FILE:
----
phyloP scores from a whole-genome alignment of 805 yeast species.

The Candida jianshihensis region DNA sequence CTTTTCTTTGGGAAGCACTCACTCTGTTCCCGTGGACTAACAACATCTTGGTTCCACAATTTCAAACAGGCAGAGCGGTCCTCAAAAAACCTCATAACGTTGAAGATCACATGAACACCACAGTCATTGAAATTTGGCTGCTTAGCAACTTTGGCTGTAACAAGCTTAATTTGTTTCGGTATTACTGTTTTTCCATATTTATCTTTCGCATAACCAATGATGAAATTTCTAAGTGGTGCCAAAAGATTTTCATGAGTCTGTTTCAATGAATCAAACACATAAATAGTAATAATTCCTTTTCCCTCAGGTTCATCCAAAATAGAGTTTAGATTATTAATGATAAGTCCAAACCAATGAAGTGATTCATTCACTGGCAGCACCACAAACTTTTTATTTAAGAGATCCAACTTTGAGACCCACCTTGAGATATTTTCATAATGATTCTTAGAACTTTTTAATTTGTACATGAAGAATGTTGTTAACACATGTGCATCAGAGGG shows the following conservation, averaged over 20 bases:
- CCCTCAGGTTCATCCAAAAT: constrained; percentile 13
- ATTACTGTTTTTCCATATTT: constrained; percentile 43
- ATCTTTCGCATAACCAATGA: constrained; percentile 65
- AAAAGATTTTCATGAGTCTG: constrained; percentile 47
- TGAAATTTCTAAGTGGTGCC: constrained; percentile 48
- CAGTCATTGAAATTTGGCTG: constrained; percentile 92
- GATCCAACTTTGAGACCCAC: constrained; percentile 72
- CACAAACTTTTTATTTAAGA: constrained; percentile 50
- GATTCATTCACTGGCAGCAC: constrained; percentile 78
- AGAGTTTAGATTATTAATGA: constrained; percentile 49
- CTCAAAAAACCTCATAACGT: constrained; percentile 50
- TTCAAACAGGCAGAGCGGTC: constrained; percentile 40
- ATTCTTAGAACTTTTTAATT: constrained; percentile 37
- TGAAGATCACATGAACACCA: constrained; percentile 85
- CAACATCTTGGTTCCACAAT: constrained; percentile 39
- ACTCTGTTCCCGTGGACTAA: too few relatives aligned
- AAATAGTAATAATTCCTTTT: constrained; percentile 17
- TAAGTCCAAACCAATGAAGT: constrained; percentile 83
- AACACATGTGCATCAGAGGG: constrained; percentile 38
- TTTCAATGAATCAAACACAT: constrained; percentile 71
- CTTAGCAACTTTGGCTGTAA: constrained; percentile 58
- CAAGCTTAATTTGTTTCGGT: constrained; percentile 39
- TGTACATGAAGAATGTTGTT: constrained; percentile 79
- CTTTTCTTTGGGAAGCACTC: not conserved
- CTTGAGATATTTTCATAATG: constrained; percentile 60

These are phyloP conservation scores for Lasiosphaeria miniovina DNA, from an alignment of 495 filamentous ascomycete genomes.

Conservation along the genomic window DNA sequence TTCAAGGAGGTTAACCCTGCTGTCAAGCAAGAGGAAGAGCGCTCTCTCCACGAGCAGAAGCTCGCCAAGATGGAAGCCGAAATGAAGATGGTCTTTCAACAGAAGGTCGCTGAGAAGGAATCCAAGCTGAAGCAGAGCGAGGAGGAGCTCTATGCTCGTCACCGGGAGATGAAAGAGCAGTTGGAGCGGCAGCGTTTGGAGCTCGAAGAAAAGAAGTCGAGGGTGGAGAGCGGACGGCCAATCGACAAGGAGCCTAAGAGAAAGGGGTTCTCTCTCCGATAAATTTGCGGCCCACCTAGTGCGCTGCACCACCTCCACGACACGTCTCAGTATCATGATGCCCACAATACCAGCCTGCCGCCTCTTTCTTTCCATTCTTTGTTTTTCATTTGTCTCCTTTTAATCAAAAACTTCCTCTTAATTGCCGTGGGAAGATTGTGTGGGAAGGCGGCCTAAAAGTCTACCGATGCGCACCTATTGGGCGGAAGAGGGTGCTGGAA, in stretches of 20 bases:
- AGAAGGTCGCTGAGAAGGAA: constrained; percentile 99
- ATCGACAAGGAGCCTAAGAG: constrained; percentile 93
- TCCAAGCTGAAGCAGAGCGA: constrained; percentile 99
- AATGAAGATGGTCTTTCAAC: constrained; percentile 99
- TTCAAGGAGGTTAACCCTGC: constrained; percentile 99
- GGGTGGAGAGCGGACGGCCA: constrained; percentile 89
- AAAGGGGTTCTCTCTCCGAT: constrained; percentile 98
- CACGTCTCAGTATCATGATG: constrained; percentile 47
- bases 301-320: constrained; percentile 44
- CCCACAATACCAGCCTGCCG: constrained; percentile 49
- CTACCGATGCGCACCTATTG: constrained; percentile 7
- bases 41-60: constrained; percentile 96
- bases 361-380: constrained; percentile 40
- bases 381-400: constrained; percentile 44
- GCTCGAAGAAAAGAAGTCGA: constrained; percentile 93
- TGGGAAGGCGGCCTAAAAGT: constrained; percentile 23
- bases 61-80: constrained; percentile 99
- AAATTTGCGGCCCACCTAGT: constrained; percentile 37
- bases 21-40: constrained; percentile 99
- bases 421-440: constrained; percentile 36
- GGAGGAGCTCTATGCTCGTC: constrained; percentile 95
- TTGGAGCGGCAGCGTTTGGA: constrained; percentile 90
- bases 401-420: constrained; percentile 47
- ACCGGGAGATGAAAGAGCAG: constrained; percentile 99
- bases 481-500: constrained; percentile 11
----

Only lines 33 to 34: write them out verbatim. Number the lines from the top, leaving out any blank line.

- AATGAAGATGGTCTTTCAAC: constrained; percentile 99
- TTCAAGGAGGTTAACCCTGC: constrained; percentile 99